Llyr Gwyn Lewis on How He Writes a Poem

‘resist writing — the act of getting words down on paper — until much later in the process of composing.’

For October’s ‘How to’ we invited Llyr Gwyn Lewis to share his fascinating thoughts and approach to his writing:

Read, read, and interact — but keep in mind that it’s a fine line between inspiration and imitation.

Writing in cynghanedd and in freer metres need not involve entirely different approaches regarding form, imagery, and content. Let them bleed: let the minute, line-by-line approach and careful marriage of form and content seep through into free verse; let the freshness, the upside-downness and carefree possibilities of free verse enliven the cynghanedd tradition.

Begin at the end: know what your final line will be, and then find a way of getting there. The myriad possible ways of getting to that line, and the choices taken along the way, are what makes the poem interesting.

Resist using language that is unnecessarily overblown or convoluted, but be awake to those fleeting moments of preciseness and possibility when heightened language can glimmer. Again, poetic language can be pedestrian, as long as it’s going somewhere.

The distillation of idea, image, and expression: try to allow as much of this to happen internally as possible, before spilling everything out on to the page. In other words, resist writing — the act of getting words down on paper — until much later in the process of composing. This is the one I need to try hardest to do: I’ve always tended to do my working out on paper, resulting in a lot more work for me, and very often for the reader too.

Finally, tradition is betrayal. If you want to be able to pass a tradition on, to keep it alive, you have to be prepared also to betray it.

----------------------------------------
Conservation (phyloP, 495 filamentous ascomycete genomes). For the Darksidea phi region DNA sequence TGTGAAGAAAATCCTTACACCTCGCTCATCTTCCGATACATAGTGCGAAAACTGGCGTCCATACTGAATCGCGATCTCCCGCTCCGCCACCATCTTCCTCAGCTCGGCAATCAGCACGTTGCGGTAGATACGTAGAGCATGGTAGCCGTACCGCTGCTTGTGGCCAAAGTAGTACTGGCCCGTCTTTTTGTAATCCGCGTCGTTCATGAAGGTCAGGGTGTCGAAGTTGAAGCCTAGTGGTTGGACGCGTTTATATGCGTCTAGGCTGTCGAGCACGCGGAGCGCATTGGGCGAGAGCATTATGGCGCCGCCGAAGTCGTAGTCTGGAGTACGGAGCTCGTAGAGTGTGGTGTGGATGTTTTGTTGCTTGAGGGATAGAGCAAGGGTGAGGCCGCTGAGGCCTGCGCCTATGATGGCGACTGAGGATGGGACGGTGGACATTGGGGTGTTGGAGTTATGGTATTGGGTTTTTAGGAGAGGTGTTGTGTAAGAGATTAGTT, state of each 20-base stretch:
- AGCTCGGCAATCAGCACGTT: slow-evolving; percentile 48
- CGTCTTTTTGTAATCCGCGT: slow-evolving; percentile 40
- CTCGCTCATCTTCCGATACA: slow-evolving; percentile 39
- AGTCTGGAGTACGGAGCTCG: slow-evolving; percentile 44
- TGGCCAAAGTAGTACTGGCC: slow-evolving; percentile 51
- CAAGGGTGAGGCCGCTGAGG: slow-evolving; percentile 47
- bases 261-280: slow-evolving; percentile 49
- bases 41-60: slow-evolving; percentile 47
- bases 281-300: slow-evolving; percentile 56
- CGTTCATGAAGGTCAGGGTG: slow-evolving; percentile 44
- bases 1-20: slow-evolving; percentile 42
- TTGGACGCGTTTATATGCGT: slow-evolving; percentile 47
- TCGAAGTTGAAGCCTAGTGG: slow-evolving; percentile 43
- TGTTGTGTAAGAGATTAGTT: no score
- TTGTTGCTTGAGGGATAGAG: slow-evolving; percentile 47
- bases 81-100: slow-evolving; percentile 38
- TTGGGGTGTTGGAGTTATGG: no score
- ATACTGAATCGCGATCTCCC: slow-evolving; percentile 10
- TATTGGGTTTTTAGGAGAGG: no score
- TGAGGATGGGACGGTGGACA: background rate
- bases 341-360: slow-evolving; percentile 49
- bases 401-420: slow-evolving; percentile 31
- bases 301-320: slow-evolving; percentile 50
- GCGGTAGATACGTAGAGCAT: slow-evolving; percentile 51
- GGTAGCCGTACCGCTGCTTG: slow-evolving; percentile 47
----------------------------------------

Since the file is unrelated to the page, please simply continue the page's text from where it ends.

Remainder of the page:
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Raised in Caernarfon, north Wales, Llyr Gwyn Lewis studied at Cardiff and Oxford, before completing a doctorate on the work of T. Gwynn Jones and W.B. Yeats. Following a periods as a lecturer in Welsh at universities in Swansea and Cardiff University, he now works as resource editor at the Welsh Joint Education Committee in Cardiff.

He has published poetry, fiction and articles in periodicals includingYsgrifau Beirniadol, Poetry Wales, Taliesin and O’r Pedwar Gwynt.

His first prose work, Rhyw Flodau Rhyfel (Some Flowers of War) (Y Lolfa, 2014), won the Creative Non-Fiction category in the 2015 Wales Book of the Year award, and his poetry collection, Storm ar Wyneb Haul (Storm on the Face of the Sun) (Barddas, 2014), was shortlisted in the poetry category.

In 2017 Ll?r Gwyn Lewis was selected as one of the Ten New Voices from Europe for 2017, part of an innovative project, Literary Europe Live (LEuL), led by our sister organisation Literature Across Frontiers (LAF).

His first short story collection, Fabula, was published by Y Lolfa in 2017, and was chosen for the 2017 Exchange Bookcase. 

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